Author: qdtstaging

[block:qdt_book=qdt_book] Have you ever thought about how it’s kind of weird that a circle has 360 degrees? At first thought, it seems like a rather random number to have chosen—why not 100, or 500, or 720 degrees? Was it really a random choice? Or was there actually some good reason that 360 was chosen to be the number of divisions in a circle? As we’ll find out today, there was indeed a good reason. What was it? We’re not entirely sure. But we do have some pretty good ideas. And those ideas are exactly what we’re going to be talking…

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By the end of the last episode, we had proven that the interior angles of a triangle always add up to 180 degrees. Or so it seemed. At the very end, I challenged you to try your hand at a project with a balloon that hopefully forced you to question this conclusion. Did you take me up on that challenge and try the project? If not, it’s not too late to give it a try. And you definitely should since it will force you to think about questions like “How many degrees are in a triangle?” and “Do parallel lines…

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You know how the angles of a triangle always add up to 1800? Why is that? After all, 1800 is the angle that stretches from one side of a straight line to another—so it’s kind of weird that that’s the number of degrees in the angles of a triangle. What in the world does a triangle have to do with a single straight line? As it turns out, quite a lot. And triangles also have a lot to do with rectangles, pentagons, hexagons, and the whole family of multi-sided shapes known as polygons. We’ll see exactly what I mean by this…

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A few weeks ago, I realized that I have pretty much zero intuition about how much a gram weighs. I know—kind of tragic, right? Nope, not tragic at all. In fact, I see it as an opportunity, because whenever I stumble upon something like this that I don’t know, I’m a fan of figuring it out. So, if you’re at all like me and are not exactly sure just how heavy grams, ounces, pounds, stones, and tons are, then you’re in luck! Because that’s exactly what we’ll be talking about today. Sponsor: Visit GoDaddy.com to get the right domain for…

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[block:qdt_book=qdt_book] Quick, what’s 1 + 1? It’s obviously 2, right? Not so fast! What if I was to tell you that I could prove that 1 + 1 is actually equal to 1. And that, therefore, 2 is equal to 1. Would you think I was kind of nuts? More like completely nuts? Probably. But nuts or not, these are exactly the things we’ll be talking about today. Of course, there will be a trick involved because 1 + 1 is certainly equal to 2…thank goodness! And, as it turns out, that trick is related to a very interesting fact…

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Happy Vernal Equinox! Spring is just around the corner for most of the northern hemisphere, and with that comes the promise of long and gloriously toasty summer days. If the chill of winter is still in the air where you live, you might be wondering how much longer it’ll be until those longer days arrive. So, how many extra minutes of sunshine are we gaining each day? And, now that I’ve mentioned it, why does the number of daylight hours change throughout the year in the first place? What exactly does that change look like? And what does all of…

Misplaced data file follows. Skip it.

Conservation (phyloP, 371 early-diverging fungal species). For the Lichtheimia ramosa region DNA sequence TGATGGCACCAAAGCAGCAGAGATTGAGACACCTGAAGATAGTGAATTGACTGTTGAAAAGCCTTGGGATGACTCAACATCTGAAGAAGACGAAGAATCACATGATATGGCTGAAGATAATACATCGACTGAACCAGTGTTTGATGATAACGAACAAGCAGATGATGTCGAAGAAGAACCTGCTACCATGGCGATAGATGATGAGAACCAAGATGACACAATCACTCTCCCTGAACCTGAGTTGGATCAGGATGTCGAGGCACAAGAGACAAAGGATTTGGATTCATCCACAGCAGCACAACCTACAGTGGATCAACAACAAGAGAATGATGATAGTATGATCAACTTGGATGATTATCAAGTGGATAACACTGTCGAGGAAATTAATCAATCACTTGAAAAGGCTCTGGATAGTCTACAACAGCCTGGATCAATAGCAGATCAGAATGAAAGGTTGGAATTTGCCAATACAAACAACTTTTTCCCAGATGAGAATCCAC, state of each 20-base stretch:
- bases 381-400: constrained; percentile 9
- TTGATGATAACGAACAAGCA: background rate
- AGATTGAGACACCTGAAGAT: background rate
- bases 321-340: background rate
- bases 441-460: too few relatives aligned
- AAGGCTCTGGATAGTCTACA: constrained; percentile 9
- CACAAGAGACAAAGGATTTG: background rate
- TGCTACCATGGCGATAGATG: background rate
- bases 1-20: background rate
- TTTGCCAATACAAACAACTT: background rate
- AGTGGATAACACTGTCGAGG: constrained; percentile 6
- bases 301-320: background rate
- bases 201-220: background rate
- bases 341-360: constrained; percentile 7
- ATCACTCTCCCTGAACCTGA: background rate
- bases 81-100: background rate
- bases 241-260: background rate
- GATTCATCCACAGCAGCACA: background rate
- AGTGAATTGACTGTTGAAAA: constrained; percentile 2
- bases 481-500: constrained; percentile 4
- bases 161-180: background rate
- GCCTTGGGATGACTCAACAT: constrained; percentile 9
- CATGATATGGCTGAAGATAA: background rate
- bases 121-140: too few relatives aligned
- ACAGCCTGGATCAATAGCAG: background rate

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Do you know what two angles living inside the same right triangle said to each other? The first angle goes, “Hey Thelma (or is it Theta?), I don’t mean to go off on a tangent here, but what’s your sine?” To which the second angle replies, “Phil (or is it Phi?), I don’t know why you even bother to ask, my sine is obviously the same as your cosine!” Okay, so maybe that’s not the best joke in the world, but once you understand sines and cosines, it is kind of funny. Of course, that means that if you don’t…

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[block:qdt_book=qdt_book] After our 3 frequently asked questions about math puzzles episode last week, math fan Cynthia wrote to tell me about one of her favorite puzzles. As luck would have it, Cynthia’s puzzle is based upon one of the same ideas that—as we’ll soon find out—makes our as-yet-unexplained third-and-final puzzle from last time tick. What’s the tie-in between the two? As we’ll see, they’re both based upon some pretty amazing properties of the mysterious and sometimes seemingly magical number 9. How does it all work? And what makes the number 9 so “magical?” Those are exactly the questions we’ll be…

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If you’re anything like me, you don’t exactly love doing long division. Which is exactly why I avoid it as much as I can. Of course, one way to avoid doing division the old fashioned way with paper and pen is by using a calculator. Most of the time, that’s exactly what I do. But the truth is that sometimes calculators—or phones with calculators—are inconvenient. And sometimes you need to do division right there on the spot in your head. How can you do it? Keep on reading to learn 5 simple things that you can do to take your…

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The numbers we use in our daily lives can be broken up into two main groups: rational and irrational numbers. Irrational numbers cannot be written out exactly in decimal form since you’d need an infinite number of decimal digits to do so. Rational numbers can be written as decimal numbers that either stop after some number of digits or keep repeating some pattern of digits forever. In today’s article, we’re going to learn how to take a decimal representation of a rational number and turn it into an equivalent fraction. What are Terminating and Repeating Decimals? Before we get into…

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